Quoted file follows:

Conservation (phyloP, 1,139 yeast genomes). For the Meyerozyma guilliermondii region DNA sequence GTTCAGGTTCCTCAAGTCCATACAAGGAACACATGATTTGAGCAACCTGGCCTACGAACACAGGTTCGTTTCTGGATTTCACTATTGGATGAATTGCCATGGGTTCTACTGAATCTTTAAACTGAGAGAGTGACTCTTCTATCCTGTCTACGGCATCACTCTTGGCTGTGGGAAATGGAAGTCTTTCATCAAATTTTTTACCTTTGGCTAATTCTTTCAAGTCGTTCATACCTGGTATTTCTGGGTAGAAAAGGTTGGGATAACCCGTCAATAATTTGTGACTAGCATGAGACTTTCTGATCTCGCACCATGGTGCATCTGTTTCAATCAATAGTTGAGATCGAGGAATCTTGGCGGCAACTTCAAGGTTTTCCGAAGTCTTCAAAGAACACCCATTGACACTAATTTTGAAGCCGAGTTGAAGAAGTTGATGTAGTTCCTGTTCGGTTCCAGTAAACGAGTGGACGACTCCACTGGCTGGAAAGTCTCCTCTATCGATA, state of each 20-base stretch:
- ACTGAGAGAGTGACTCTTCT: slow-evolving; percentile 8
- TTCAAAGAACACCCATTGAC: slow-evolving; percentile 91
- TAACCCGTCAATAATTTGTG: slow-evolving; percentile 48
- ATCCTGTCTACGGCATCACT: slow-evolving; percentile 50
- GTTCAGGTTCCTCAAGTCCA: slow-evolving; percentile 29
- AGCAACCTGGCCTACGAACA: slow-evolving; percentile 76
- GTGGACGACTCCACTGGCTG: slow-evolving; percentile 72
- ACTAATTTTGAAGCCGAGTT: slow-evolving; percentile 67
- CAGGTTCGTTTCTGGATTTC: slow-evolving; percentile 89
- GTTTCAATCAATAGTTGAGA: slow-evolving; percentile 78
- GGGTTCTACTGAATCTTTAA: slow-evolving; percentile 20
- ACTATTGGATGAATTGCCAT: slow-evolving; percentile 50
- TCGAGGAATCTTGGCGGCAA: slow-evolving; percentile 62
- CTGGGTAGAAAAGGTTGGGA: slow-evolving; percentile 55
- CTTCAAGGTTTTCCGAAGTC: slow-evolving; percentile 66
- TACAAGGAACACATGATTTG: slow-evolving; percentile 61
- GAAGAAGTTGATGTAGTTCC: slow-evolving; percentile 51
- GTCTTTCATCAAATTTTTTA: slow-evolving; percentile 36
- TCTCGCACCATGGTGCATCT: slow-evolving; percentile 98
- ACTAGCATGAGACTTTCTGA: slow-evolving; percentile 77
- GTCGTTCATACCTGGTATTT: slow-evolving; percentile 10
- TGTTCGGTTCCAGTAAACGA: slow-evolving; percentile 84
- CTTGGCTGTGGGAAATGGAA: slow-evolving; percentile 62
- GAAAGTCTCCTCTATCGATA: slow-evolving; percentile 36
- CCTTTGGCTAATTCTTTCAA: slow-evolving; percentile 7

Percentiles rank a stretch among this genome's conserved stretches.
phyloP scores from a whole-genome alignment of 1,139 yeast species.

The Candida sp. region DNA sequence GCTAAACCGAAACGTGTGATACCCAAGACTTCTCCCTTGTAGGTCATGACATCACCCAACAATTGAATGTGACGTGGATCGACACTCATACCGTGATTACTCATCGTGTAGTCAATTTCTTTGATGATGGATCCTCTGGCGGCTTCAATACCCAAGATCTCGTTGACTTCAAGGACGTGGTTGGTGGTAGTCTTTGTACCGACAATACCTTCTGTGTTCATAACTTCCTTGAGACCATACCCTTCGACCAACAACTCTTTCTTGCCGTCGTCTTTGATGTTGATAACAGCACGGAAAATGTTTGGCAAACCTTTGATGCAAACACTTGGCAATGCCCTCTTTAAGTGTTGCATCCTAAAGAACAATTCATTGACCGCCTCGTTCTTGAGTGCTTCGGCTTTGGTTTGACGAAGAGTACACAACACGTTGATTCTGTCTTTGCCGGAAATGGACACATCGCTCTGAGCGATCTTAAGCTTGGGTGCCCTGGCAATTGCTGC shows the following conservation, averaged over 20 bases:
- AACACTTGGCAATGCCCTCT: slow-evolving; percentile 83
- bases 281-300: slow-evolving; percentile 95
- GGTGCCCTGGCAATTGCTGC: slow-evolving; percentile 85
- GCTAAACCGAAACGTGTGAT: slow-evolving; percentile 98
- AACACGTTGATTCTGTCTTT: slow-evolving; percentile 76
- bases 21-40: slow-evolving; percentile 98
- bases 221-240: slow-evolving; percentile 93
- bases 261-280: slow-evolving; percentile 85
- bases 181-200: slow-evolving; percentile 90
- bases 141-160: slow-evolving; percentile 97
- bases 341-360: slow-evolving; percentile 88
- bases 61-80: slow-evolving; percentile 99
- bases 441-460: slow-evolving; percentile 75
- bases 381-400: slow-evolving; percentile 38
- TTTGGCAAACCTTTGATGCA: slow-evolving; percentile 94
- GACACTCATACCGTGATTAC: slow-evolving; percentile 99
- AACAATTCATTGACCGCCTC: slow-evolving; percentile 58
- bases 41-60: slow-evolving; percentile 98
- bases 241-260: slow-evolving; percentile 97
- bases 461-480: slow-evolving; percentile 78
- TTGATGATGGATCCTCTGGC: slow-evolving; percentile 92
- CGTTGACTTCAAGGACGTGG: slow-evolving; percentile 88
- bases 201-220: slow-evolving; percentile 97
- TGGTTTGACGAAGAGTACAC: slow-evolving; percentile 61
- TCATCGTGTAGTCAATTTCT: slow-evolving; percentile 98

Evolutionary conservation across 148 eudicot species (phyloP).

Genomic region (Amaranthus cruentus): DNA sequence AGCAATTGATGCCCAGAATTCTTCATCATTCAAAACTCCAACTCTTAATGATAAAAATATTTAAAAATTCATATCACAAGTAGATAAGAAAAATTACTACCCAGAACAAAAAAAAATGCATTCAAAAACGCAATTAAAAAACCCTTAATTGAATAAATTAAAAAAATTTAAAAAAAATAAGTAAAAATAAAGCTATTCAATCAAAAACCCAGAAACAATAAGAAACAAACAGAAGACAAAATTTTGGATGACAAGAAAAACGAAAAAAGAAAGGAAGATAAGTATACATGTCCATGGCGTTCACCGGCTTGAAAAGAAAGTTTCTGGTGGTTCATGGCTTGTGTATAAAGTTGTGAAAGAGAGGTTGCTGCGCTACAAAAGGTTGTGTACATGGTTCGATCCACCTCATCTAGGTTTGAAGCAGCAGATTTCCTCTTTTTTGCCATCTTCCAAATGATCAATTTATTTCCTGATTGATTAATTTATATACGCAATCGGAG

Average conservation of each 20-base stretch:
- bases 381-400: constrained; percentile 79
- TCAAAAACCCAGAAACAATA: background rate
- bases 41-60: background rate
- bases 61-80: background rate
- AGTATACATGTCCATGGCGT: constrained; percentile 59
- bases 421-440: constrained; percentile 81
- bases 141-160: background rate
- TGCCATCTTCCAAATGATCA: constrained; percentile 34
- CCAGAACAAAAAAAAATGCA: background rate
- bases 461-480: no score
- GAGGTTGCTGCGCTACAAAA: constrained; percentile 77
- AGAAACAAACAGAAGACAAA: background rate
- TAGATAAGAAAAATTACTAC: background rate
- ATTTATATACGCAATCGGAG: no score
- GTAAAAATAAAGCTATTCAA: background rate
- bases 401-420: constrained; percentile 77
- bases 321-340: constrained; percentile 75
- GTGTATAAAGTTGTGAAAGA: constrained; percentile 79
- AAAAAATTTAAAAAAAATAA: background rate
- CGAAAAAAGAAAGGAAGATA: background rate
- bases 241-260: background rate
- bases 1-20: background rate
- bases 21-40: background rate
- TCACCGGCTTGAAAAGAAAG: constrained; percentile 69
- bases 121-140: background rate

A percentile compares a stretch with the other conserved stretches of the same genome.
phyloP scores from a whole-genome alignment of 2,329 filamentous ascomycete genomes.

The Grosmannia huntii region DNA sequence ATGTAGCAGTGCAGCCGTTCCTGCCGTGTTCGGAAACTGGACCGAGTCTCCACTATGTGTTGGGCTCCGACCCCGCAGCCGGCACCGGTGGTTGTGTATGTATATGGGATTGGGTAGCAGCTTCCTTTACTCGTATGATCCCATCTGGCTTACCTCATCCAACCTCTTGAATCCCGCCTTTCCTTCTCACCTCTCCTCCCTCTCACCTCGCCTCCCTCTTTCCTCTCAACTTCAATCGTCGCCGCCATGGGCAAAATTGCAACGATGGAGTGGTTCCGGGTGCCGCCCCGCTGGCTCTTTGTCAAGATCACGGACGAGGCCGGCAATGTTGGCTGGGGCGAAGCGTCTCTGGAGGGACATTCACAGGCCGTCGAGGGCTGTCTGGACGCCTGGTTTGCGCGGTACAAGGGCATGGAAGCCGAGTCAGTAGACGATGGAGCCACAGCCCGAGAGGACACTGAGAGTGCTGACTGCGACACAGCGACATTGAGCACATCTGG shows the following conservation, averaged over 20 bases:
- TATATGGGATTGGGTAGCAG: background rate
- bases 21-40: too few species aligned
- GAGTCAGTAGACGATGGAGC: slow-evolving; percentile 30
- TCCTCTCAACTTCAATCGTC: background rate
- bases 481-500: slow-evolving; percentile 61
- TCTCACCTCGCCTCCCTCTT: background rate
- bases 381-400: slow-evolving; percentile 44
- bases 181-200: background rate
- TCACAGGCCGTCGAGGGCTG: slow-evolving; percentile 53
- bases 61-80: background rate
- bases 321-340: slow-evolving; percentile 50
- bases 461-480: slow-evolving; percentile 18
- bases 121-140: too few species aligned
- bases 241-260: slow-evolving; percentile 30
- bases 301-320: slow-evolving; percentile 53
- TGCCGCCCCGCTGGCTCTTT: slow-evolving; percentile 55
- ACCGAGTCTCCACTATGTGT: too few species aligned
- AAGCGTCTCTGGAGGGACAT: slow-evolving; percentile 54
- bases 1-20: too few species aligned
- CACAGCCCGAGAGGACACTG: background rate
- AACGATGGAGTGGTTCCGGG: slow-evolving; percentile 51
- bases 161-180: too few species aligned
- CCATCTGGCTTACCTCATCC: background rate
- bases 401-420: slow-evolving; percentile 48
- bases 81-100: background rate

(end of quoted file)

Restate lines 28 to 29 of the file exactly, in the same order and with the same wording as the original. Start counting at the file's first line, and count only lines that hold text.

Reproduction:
phyloP scores from a whole-genome alignment of 1,139 yeast species.

The Candida sp. region DNA sequence GCTAAACCGAAACGTGTGATACCCAAGACTTCTCCCTTGTAGGTCATGACATCACCCAACAATTGAATGTGACGTGGATCGACACTCATACCGTGATTACTCATCGTGTAGTCAATTTCTTTGATGATGGATCCTCTGGCGGCTTCAATACCCAAGATCTCGTTGACTTCAAGGACGTGGTTGGTGGTAGTCTTTGTACCGACAATACCTTCTGTGTTCATAACTTCCTTGAGACCATACCCTTCGACCAACAACTCTTTCTTGCCGTCGTCTTTGATGTTGATAACAGCACGGAAAATGTTTGGCAAACCTTTGATGCAAACACTTGGCAATGCCCTCTTTAAGTGTTGCATCCTAAAGAACAATTCATTGACCGCCTCGTTCTTGAGTGCTTCGGCTTTGGTTTGACGAAGAGTACACAACACGTTGATTCTGTCTTTGCCGGAAATGGACACATCGCTCTGAGCGATCTTAAGCTTGGGTGCCCTGGCAATTGCTGC shows the following conservation, averaged over 20 bases: